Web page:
The fall fashion weeks showed highly textured fabrics with geometric patterns and shapes. The year’s graphic design fashion, however, is decidedly flat. Flat does not mean uninteresting and boring. It means direct, clean, minimal, and readable with a high-tech edge.
Apple’s new iOS7 is flat. You can clearly see what “flat design” means in these snips from the iPhone running under iOS6 and iOS7. Before the Apple release, Google launched a new version of its logo. It’s flat.
The Gizmodo blog, in speculating on the flat factor for iOS7, gives a good summary of the design trend in “What Is Flat Design?” It was the third thing I read on flat design, and as a journalism school grad, I knew I had a trend.
What’s even more interesting is that these technology leaders are following a trend created by a technology company not lately known as a design powerhouse: Microsoft. Windows 8 is flat.
Windows 8 grew out of the Windows Phone 7 OS, the first major appearance of the flat Metro design language. Metro, as Gizmodo says, “values typography—or the delivery of information—over graphics, that help the user understand what type of content they’re reading.”
In Microsoft’s words, it’s “fast and fluid, immersive, beautiful, and app-centric.”
Flat design is not new, Microsoft notes, but grew from a story of 20th century design history. In creating the flat Metro design style, the company’s design team took as influences modern design (as in Bauhaus), international typographic style (as in Helvetica and Univers) and cinematic motion design (as in credits by Saul Bass), writes Steve Clayton, editor of Microsoft/next, in “Modern design at Microsoft: Going beyond flat design.”
Microsoft sees flat design as one point in an evolution toward “authentically digital” design. Software interface design (OK, “user interface” design) works best when it goes beyond the physical, as when calendars scroll beyond the month into a flowing time stream, with the months indicated but not set as they were on paper. To quote from the Microsoft article:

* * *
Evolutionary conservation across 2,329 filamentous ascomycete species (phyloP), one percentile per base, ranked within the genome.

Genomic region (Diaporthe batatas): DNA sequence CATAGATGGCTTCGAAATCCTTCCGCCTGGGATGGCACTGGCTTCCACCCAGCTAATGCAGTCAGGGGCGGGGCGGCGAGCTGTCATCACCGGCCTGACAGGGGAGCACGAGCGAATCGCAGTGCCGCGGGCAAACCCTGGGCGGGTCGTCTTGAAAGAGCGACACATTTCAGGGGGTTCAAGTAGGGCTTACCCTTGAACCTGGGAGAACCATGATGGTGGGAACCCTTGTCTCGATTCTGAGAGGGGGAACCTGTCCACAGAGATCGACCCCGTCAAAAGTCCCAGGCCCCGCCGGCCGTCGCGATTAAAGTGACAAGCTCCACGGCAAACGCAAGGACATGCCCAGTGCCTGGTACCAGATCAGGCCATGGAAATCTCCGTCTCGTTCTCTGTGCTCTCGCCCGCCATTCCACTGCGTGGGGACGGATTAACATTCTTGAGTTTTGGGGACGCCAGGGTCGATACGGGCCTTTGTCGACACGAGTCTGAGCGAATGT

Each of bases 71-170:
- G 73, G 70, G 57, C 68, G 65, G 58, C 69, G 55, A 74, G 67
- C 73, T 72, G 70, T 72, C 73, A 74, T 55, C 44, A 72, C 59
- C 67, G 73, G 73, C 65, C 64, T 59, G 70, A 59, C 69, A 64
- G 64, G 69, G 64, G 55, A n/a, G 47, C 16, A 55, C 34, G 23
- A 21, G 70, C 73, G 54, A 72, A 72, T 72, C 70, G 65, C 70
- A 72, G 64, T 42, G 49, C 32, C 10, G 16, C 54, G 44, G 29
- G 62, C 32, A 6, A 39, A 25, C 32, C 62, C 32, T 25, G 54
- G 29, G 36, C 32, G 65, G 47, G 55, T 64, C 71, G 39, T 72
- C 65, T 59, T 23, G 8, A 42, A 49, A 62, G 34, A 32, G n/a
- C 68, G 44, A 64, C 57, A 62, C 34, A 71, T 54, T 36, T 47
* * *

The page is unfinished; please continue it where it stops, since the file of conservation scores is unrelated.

In software, traditional visuals such as beveled buttons, reflections, drop shadows and the use of faux materials such as simulated wood grain, brushed metal and glass are attempting to mimic real-world materials and objects. Microsoft is pushing those notions aside — our designers are celebrating the fact that software is digital and made of pixels and elements such as typography, color and motion-enabled experiences that aren’t possible in the real world. As content comes to life, the user interface gets out of the way.
Scroll through Clayton’s article, an interesting online reading experience because it moves horizontally, rather than the traditional digital vertical scroll. It’s also a living digital piece. In the months since it first appeared, it’s been updated to mention Widows 8.1 and last summer’s xbox release.
Need more evidence that our our visual world is trending to flat? Flat design has been moving beyond technology. From the packaging world, this beer display in a Jewel supermarket back in September shows flat design in print:
Several years ago, the Goose Island goose logo looked nicely 3D. Now for the 25th anniversary it’s not only flat but black and white. The other two brands (all local Chicago, by the way) are all flat as well.
The world is indeed getting flatter. Check back in a few days for more examples of flat design online and in print.
“When design turned flat,” a post in the New York Times BITS blog.
“Designing for Metro style and the desktop,” a blog post in the development of Windows 8
“Designing Metro style: principles and personality,” a 2011 talk at Microsoft’s BUILD conference.